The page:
Once it was in the air, we had to back it up with another machine. We decided that it should not be something this fancy, as its main purpose is data backup and only if the situation is really bad, we will make the switch for a day or two.
So for the second machine we went with a simple HP Proliant DL380 G5, which we got for under a thousand bucks from ebay (used, but in great condition). Then we worked on it a bit. If you’re not familiar with this box, it has a built in RAID controller that can’t control more than 4 drives in the default configuration. If you want to expand it to another 4 - you have to buy a cable, a “special” sata cable that in the cheapest store costs $125!! And than you have to purchase a RAID controller to handle it. And if you buy a native HP one(forgot the model) - it will only transfer at sata speed (150MB/sec). Not 3Gbit/sec, as sata II. WTF?!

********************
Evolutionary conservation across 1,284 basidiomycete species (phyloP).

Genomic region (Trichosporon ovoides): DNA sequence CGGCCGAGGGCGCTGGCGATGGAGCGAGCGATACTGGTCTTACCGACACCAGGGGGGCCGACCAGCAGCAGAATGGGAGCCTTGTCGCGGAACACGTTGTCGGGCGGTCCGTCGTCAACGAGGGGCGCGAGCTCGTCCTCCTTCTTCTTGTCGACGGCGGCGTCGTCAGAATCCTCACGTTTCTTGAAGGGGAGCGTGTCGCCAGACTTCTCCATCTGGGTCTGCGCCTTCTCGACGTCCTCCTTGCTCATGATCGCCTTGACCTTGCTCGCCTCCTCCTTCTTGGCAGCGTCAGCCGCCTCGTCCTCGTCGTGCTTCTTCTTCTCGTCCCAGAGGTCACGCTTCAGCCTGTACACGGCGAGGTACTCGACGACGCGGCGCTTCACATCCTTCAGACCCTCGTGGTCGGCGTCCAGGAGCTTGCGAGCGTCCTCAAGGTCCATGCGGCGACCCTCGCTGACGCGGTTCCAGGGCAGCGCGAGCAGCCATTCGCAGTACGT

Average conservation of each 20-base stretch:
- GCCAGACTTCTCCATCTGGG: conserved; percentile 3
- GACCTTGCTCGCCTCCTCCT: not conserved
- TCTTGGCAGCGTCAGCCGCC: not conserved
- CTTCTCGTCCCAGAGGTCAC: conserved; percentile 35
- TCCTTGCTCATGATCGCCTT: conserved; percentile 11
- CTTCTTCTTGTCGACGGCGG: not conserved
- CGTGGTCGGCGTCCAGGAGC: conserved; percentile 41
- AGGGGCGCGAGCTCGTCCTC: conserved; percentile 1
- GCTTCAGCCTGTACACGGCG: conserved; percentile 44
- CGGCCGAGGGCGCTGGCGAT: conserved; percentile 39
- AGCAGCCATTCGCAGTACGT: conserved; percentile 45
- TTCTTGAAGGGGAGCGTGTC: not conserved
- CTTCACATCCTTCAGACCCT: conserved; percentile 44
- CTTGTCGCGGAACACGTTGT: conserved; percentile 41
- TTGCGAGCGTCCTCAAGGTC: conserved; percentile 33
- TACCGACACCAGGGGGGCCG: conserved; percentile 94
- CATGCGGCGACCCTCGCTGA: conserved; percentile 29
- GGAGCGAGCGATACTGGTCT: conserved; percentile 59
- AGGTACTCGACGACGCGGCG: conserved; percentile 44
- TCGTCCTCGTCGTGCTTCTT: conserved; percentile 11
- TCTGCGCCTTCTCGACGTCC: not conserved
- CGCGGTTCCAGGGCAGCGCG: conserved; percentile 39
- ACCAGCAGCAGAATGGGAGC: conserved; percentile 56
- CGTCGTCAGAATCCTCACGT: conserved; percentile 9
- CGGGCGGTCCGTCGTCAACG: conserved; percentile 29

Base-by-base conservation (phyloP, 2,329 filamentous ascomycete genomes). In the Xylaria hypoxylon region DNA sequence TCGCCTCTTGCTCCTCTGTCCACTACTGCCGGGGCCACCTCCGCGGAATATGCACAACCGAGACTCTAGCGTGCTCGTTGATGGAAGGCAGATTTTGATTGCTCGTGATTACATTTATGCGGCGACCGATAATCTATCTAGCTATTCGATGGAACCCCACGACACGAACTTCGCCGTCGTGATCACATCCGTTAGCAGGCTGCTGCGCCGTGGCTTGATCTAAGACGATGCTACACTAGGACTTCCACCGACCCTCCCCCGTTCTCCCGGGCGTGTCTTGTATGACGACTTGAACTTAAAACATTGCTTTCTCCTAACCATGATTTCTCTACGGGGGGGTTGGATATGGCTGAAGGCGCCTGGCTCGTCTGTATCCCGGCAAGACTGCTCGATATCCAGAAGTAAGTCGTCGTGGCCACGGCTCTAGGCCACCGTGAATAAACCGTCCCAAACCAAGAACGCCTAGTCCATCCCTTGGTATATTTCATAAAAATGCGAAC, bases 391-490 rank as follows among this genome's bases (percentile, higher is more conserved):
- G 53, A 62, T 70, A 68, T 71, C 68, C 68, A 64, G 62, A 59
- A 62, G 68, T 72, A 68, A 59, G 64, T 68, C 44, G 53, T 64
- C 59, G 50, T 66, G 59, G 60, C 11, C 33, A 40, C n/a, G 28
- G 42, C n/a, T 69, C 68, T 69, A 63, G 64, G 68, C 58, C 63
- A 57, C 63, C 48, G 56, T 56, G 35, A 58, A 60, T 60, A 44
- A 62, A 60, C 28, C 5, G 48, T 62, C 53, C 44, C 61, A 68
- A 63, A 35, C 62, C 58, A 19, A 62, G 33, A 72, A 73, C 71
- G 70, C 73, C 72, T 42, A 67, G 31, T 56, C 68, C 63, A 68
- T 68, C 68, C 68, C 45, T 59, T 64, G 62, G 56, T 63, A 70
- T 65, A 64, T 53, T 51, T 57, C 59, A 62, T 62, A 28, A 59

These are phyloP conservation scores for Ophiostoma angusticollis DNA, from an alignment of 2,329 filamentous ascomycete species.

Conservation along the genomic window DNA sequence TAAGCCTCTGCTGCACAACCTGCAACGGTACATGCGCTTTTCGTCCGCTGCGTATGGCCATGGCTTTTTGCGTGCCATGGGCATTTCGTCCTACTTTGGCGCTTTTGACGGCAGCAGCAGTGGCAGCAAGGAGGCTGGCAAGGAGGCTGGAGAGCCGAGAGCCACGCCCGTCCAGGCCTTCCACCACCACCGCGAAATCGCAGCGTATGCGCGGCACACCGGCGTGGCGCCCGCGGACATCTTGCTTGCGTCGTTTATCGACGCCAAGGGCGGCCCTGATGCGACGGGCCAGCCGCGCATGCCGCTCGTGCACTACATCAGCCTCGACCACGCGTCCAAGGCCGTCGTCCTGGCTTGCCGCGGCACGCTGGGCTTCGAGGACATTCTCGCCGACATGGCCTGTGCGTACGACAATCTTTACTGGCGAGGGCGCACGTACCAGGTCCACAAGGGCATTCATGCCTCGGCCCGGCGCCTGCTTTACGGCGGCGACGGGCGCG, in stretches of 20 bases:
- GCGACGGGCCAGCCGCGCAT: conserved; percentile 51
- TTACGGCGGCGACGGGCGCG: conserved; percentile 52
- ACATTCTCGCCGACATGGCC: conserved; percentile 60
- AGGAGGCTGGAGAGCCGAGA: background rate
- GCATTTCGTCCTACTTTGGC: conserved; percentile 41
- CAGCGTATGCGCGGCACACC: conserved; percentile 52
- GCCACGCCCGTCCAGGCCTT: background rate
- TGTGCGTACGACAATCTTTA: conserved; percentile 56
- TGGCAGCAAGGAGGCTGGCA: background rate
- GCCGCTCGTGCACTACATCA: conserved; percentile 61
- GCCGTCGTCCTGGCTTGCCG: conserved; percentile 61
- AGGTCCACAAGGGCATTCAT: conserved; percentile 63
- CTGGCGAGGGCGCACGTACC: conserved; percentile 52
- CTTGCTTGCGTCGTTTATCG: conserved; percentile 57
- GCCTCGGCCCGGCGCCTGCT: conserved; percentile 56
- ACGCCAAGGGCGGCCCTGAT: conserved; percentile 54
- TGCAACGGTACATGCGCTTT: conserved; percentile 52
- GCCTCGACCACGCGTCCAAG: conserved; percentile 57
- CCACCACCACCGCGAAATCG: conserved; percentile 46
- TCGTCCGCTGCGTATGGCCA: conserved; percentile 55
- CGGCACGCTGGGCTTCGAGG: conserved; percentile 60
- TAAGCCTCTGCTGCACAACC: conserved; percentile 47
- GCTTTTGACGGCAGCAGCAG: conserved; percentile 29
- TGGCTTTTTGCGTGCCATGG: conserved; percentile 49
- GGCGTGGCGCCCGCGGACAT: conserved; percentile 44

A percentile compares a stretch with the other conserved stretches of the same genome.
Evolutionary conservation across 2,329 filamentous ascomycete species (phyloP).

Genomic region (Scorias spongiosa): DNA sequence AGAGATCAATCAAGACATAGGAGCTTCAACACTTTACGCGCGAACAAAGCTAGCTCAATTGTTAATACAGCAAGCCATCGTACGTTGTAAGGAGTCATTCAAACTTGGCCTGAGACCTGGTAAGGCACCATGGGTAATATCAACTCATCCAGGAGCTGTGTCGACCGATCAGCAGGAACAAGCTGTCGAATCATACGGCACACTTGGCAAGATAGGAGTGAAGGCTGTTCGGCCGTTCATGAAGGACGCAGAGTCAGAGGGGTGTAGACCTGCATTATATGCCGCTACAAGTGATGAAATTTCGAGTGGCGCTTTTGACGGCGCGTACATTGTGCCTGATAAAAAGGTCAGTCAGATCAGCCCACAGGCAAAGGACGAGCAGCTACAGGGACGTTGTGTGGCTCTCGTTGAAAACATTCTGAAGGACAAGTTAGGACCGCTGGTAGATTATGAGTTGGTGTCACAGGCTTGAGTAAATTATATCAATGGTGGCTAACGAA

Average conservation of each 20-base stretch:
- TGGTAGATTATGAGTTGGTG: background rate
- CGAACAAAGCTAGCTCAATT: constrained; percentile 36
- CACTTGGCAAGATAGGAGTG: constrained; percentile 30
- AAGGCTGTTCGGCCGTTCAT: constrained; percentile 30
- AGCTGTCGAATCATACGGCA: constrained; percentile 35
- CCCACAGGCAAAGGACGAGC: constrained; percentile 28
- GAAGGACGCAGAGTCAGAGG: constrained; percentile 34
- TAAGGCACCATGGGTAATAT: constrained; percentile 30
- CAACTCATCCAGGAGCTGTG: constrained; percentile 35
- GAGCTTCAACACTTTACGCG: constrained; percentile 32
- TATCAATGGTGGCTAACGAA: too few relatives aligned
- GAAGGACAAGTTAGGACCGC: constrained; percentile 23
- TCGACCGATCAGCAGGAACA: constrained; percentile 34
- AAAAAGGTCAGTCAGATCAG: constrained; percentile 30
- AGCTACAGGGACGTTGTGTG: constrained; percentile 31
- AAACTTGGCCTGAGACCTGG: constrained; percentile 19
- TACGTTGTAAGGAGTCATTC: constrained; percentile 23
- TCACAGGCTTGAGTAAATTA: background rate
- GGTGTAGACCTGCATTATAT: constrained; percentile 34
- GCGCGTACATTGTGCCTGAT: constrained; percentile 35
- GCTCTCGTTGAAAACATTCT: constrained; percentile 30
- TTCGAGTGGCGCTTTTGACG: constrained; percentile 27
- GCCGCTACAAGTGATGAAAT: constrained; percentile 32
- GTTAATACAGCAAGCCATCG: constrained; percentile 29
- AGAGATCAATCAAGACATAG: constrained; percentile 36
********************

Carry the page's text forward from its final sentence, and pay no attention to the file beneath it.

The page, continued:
I got really mad, so I threw that backplane out of the box, bought a used 3ware 9650SE-8LP RAID controller for $250 on ebay (which came with 2 sata cables - 4 connectors each) and put it in 8 1.5TB drives. Each disk cost me $200. Additionally, I connected 1 500GB ($70) drive to the onboard sata for the OS.

I also had to buy the hard drive cages - $22 a piece. And the only thing left was the power connectors. I went to my favorite electronics lab, and the guy replaced them for me (cut and solder) for $50 - cut off the original connector that goes to the backplane and replace it with 2×2 power connectors from the burned down PSU. Then multiply it by 2 via sata power connectors and you’re done. Lots of work? No. Lots of savings? Yes. Let your mind get creative? Definitely yes! To sum it up:
$3200 for an unwarranted HP server with 1 Core2duo CPU, 1GB of RAM, 1 PSU, 3ware RAID 6 controller and 8 1.5TB+1 500GB hard drives. Now that’s what I call cost effective!

Anyway, next time - rsync, as promised.
C ya.